by Emily Hockaday I escape through a wormhole and you follow me there; I make another wormhole. You hold onto my arm so I am straddling two universes— one in which you let me go, and one in which I stay. It is lonely here, caught between a future and a past. Have you felt like this all along? I saw you, yesterday, so still you could have been marble. Looking out the window to the apple tree and the many starlings perched in its branches. I could have stepped through then, into the apartment’s morning dim, silently. But you were so beautiful in that light: smudged around the face, like a figure in a painting. I needed you to see me go.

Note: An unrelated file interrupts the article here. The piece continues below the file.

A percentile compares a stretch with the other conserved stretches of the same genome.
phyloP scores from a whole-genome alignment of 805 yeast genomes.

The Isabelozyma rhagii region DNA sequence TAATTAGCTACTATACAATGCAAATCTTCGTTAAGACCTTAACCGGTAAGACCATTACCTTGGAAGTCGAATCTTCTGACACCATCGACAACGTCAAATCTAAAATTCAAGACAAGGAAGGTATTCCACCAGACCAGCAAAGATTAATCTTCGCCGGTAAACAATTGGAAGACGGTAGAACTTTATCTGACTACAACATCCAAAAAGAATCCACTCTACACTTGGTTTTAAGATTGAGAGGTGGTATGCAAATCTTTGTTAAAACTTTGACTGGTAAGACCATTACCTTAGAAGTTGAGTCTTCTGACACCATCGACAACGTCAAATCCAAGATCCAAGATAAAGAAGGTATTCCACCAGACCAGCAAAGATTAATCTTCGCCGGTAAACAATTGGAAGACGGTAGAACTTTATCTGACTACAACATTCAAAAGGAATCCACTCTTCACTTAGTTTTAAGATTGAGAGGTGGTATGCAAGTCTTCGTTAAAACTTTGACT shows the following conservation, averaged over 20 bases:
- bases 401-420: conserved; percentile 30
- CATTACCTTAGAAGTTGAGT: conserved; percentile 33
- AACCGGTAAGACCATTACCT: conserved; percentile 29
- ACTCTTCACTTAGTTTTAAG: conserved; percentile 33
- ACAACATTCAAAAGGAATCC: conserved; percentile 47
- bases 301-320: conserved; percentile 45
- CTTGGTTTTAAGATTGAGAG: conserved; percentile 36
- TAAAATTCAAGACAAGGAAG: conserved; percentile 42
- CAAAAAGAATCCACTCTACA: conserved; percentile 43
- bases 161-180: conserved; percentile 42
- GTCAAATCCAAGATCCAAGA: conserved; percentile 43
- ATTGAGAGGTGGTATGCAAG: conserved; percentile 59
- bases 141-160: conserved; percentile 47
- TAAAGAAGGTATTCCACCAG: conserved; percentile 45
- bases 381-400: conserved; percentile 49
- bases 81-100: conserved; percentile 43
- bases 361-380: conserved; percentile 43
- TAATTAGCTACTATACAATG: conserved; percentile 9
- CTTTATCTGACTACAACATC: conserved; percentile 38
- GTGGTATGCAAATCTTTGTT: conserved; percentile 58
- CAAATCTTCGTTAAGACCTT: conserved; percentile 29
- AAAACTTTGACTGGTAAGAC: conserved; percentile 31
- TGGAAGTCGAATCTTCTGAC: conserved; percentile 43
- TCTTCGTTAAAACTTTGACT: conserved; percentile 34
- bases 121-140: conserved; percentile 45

Emily Hockaday's first full-length collection, Naming the Ghost (Cornerstone Press) was released in September 2022. She is the author of five chapbooks, most recently the ecology-themed Beach Vocabulary. Her poems have appeared in print and online journals, as well as with the Poets of Queens and Parks & Points’ Wayfinding anthologies. Emily is the recipient of a New York City Artists Corps grant, a Café Royal Cultural Foundation grant, and the winner of the Middle House Review Editors’ Prize. You can find Emily on the web at emilyhockaday.com or @E_Hockaday.